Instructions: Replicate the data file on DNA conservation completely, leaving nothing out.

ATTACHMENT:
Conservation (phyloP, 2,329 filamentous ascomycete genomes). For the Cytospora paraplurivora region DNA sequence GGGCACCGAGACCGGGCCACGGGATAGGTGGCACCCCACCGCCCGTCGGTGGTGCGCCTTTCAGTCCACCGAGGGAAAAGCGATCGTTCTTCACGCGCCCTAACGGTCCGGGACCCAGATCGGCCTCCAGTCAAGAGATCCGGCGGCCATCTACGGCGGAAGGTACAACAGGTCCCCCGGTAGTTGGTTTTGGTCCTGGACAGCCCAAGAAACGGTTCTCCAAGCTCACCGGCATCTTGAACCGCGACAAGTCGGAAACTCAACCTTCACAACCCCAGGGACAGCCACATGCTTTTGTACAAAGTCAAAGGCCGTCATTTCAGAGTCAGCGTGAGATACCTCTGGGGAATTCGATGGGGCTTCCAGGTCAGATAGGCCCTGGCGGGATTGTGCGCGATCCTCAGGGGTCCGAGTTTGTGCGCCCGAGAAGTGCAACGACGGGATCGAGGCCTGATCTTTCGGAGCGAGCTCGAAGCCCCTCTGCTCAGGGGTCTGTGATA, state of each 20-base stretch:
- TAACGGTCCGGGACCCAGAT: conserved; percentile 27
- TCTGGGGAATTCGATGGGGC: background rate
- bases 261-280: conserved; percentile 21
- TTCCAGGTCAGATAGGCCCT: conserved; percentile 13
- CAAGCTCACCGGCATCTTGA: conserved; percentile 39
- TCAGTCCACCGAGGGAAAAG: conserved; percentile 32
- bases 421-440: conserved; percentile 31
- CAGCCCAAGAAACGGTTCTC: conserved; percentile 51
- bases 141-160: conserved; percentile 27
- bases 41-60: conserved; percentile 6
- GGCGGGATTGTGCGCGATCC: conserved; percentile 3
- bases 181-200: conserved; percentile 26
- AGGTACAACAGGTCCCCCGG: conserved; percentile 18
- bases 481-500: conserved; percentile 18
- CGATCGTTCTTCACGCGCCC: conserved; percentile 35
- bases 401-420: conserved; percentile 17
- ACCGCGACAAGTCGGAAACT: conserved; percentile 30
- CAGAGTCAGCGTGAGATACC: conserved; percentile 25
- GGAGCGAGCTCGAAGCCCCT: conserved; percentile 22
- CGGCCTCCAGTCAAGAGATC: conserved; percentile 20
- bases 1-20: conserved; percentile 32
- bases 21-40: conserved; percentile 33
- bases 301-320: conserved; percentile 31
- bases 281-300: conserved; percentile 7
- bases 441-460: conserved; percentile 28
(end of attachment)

Conservation (phyloP, 2,329 filamentous ascomycete genomes). For the Cytospora paraplurivora region DNA sequence GGGCACCGAGACCGGGCCACGGGATAGGTGGCACCCCACCGCCCGTCGGTGGTGCGCCTTTCAGTCCACCGAGGGAAAAGCGATCGTTCTTCACGCGCCCTAACGGTCCGGGACCCAGATCGGCCTCCAGTCAAGAGATCCGGCGGCCATCTACGGCGGAAGGTACAACAGGTCCCCCGGTAGTTGGTTTTGGTCCTGGACAGCCCAAGAAACGGTTCTCCAAGCTCACCGGCATCTTGAACCGCGACAAGTCGGAAACTCAACCTTCACAACCCCAGGGACAGCCACATGCTTTTGTACAAAGTCAAAGGCCGTCATTTCAGAGTCAGCGTGAGATACCTCTGGGGAATTCGATGGGGCTTCCAGGTCAGATAGGCCCTGGCGGGATTGTGCGCGATCCTCAGGGGTCCGAGTTTGTGCGCCCGAGAAGTGCAACGACGGGATCGAGGCCTGATCTTTCGGAGCGAGCTCGAAGCCCCTCTGCTCAGGGGTCTGTGATA, state of each 20-base stretch:
- TAACGGTCCGGGACCCAGAT: conserved; percentile 27
- TCTGGGGAATTCGATGGGGC: background rate
- bases 261-280: conserved; percentile 21
- TTCCAGGTCAGATAGGCCCT: conserved; percentile 13
- CAAGCTCACCGGCATCTTGA: conserved; percentile 39
- TCAGTCCACCGAGGGAAAAG: conserved; percentile 32
- bases 421-440: conserved; percentile 31
- CAGCCCAAGAAACGGTTCTC: conserved; percentile 51
- bases 141-160: conserved; percentile 27
- bases 41-60: conserved; percentile 6
- GGCGGGATTGTGCGCGATCC: conserved; percentile 3
- bases 181-200: conserved; percentile 26
- AGGTACAACAGGTCCCCCGG: conserved; percentile 18
- bases 481-500: conserved; percentile 18
- CGATCGTTCTTCACGCGCCC: conserved; percentile 35
- bases 401-420: conserved; percentile 17
- ACCGCGACAAGTCGGAAACT: conserved; percentile 30
- CAGAGTCAGCGTGAGATACC: conserved; percentile 25
- GGAGCGAGCTCGAAGCCCCT: conserved; percentile 22
- CGGCCTCCAGTCAAGAGATC: conserved; percentile 20
- bases 1-20: conserved; percentile 32
- bases 21-40: conserved; percentile 33
- bases 301-320: conserved; percentile 31
- bases 281-300: conserved; percentile 7
- bases 441-460: conserved; percentile 28